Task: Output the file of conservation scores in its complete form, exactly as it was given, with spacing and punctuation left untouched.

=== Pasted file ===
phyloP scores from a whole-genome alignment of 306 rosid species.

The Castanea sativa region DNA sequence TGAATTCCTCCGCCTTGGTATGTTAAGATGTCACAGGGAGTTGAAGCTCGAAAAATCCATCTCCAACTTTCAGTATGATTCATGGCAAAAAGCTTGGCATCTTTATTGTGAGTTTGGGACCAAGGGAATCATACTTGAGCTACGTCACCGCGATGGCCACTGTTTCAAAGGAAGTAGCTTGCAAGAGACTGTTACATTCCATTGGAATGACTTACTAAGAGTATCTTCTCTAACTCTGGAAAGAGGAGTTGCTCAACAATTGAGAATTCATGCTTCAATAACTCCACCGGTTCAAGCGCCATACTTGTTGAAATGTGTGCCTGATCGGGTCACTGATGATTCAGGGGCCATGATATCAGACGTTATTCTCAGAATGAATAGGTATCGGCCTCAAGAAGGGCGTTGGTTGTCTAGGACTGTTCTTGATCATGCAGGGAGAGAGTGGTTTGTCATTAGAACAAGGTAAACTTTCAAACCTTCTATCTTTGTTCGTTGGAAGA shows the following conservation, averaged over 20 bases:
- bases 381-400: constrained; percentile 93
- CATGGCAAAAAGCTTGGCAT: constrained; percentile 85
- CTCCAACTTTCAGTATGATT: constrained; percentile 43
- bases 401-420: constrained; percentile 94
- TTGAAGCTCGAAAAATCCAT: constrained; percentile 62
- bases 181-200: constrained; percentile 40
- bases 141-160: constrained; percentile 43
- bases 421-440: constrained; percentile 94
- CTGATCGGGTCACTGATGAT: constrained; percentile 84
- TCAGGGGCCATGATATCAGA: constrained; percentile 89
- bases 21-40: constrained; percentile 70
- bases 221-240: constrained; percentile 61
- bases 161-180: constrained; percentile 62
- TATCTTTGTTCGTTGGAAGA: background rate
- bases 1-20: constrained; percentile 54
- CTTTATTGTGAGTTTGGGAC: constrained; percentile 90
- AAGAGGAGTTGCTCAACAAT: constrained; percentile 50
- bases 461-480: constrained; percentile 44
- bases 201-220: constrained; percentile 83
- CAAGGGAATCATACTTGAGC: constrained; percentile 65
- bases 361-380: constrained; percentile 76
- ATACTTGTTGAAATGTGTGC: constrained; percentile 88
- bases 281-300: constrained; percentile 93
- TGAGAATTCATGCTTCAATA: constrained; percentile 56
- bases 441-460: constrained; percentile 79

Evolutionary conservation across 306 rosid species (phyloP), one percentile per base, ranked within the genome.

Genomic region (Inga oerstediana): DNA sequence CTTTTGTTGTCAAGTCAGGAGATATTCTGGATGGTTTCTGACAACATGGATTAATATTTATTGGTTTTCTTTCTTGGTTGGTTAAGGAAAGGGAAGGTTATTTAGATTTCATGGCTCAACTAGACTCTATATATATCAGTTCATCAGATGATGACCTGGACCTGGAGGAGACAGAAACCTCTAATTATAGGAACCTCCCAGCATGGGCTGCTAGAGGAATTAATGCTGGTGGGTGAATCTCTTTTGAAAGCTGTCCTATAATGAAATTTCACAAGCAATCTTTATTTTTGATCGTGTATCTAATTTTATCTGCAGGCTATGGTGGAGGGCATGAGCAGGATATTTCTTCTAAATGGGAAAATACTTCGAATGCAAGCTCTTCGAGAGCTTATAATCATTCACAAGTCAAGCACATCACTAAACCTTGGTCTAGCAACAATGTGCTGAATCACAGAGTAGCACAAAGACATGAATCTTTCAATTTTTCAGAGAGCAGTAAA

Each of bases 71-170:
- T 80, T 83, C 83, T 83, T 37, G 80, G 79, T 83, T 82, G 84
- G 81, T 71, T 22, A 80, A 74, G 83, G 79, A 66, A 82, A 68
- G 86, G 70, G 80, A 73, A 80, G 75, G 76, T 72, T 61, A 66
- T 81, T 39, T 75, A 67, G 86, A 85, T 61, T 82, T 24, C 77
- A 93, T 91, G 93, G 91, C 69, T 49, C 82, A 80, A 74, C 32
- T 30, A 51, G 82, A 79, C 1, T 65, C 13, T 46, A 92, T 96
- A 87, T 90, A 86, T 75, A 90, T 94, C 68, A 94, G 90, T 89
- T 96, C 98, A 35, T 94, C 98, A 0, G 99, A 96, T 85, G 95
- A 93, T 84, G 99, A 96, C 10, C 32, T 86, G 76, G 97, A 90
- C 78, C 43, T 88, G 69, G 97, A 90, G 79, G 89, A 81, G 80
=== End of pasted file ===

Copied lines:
phyloP scores from a whole-genome alignment of 306 rosid species.

The Castanea sativa region DNA sequence TGAATTCCTCCGCCTTGGTATGTTAAGATGTCACAGGGAGTTGAAGCTCGAAAAATCCATCTCCAACTTTCAGTATGATTCATGGCAAAAAGCTTGGCATCTTTATTGTGAGTTTGGGACCAAGGGAATCATACTTGAGCTACGTCACCGCGATGGCCACTGTTTCAAAGGAAGTAGCTTGCAAGAGACTGTTACATTCCATTGGAATGACTTACTAAGAGTATCTTCTCTAACTCTGGAAAGAGGAGTTGCTCAACAATTGAGAATTCATGCTTCAATAACTCCACCGGTTCAAGCGCCATACTTGTTGAAATGTGTGCCTGATCGGGTCACTGATGATTCAGGGGCCATGATATCAGACGTTATTCTCAGAATGAATAGGTATCGGCCTCAAGAAGGGCGTTGGTTGTCTAGGACTGTTCTTGATCATGCAGGGAGAGAGTGGTTTGTCATTAGAACAAGGTAAACTTTCAAACCTTCTATCTTTGTTCGTTGGAAGA shows the following conservation, averaged over 20 bases:
- bases 381-400: constrained; percentile 93
- CATGGCAAAAAGCTTGGCAT: constrained; percentile 85
- CTCCAACTTTCAGTATGATT: constrained; percentile 43
- bases 401-420: constrained; percentile 94
- TTGAAGCTCGAAAAATCCAT: constrained; percentile 62
- bases 181-200: constrained; percentile 40
- bases 141-160: constrained; percentile 43
- bases 421-440: constrained; percentile 94
- CTGATCGGGTCACTGATGAT: constrained; percentile 84
- TCAGGGGCCATGATATCAGA: constrained; percentile 89
- bases 21-40: constrained; percentile 70
- bases 221-240: constrained; percentile 61
- bases 161-180: constrained; percentile 62
- TATCTTTGTTCGTTGGAAGA: background rate
- bases 1-20: constrained; percentile 54
- CTTTATTGTGAGTTTGGGAC: constrained; percentile 90
- AAGAGGAGTTGCTCAACAAT: constrained; percentile 50
- bases 461-480: constrained; percentile 44
- bases 201-220: constrained; percentile 83
- CAAGGGAATCATACTTGAGC: constrained; percentile 65
- bases 361-380: constrained; percentile 76
- ATACTTGTTGAAATGTGTGC: constrained; percentile 88
- bases 281-300: constrained; percentile 93
- TGAGAATTCATGCTTCAATA: constrained; percentile 56
- bases 441-460: constrained; percentile 79

Evolutionary conservation across 306 rosid species (phyloP), one percentile per base, ranked within the genome.

Genomic region (Inga oerstediana): DNA sequence CTTTTGTTGTCAAGTCAGGAGATATTCTGGATGGTTTCTGACAACATGGATTAATATTTATTGGTTTTCTTTCTTGGTTGGTTAAGGAAAGGGAAGGTTATTTAGATTTCATGGCTCAACTAGACTCTATATATATCAGTTCATCAGATGATGACCTGGACCTGGAGGAGACAGAAACCTCTAATTATAGGAACCTCCCAGCATGGGCTGCTAGAGGAATTAATGCTGGTGGGTGAATCTCTTTTGAAAGCTGTCCTATAATGAAATTTCACAAGCAATCTTTATTTTTGATCGTGTATCTAATTTTATCTGCAGGCTATGGTGGAGGGCATGAGCAGGATATTTCTTCTAAATGGGAAAATACTTCGAATGCAAGCTCTTCGAGAGCTTATAATCATTCACAAGTCAAGCACATCACTAAACCTTGGTCTAGCAACAATGTGCTGAATCACAGAGTAGCACAAAGACATGAATCTTTCAATTTTTCAGAGAGCAGTAAA

Each of bases 71-170:
- T 80, T 83, C 83, T 83, T 37, G 80, G 79, T 83, T 82, G 84
- G 81, T 71, T 22, A 80, A 74, G 83, G 79, A 66, A 82, A 68
- G 86, G 70, G 80, A 73, A 80, G 75, G 76, T 72, T 61, A 66
- T 81, T 39, T 75, A 67, G 86, A 85, T 61, T 82, T 24, C 77
- A 93, T 91, G 93, G 91, C 69, T 49, C 82, A 80, A 74, C 32
- T 30, A 51, G 82, A 79, C 1, T 65, C 13, T 46, A 92, T 96
- A 87, T 90, A 86, T 75, A 90, T 94, C 68, A 94, G 90, T 89
- T 96, C 98, A 35, T 94, C 98, A 0, G 99, A 96, T 85, G 95
- A 93, T 84, G 99, A 96, C 10, C 32, T 86, G 76, G 97, A 90
- C 78, C 43, T 88, G 69, G 97, A 90, G 79, G 89, A 81, G 80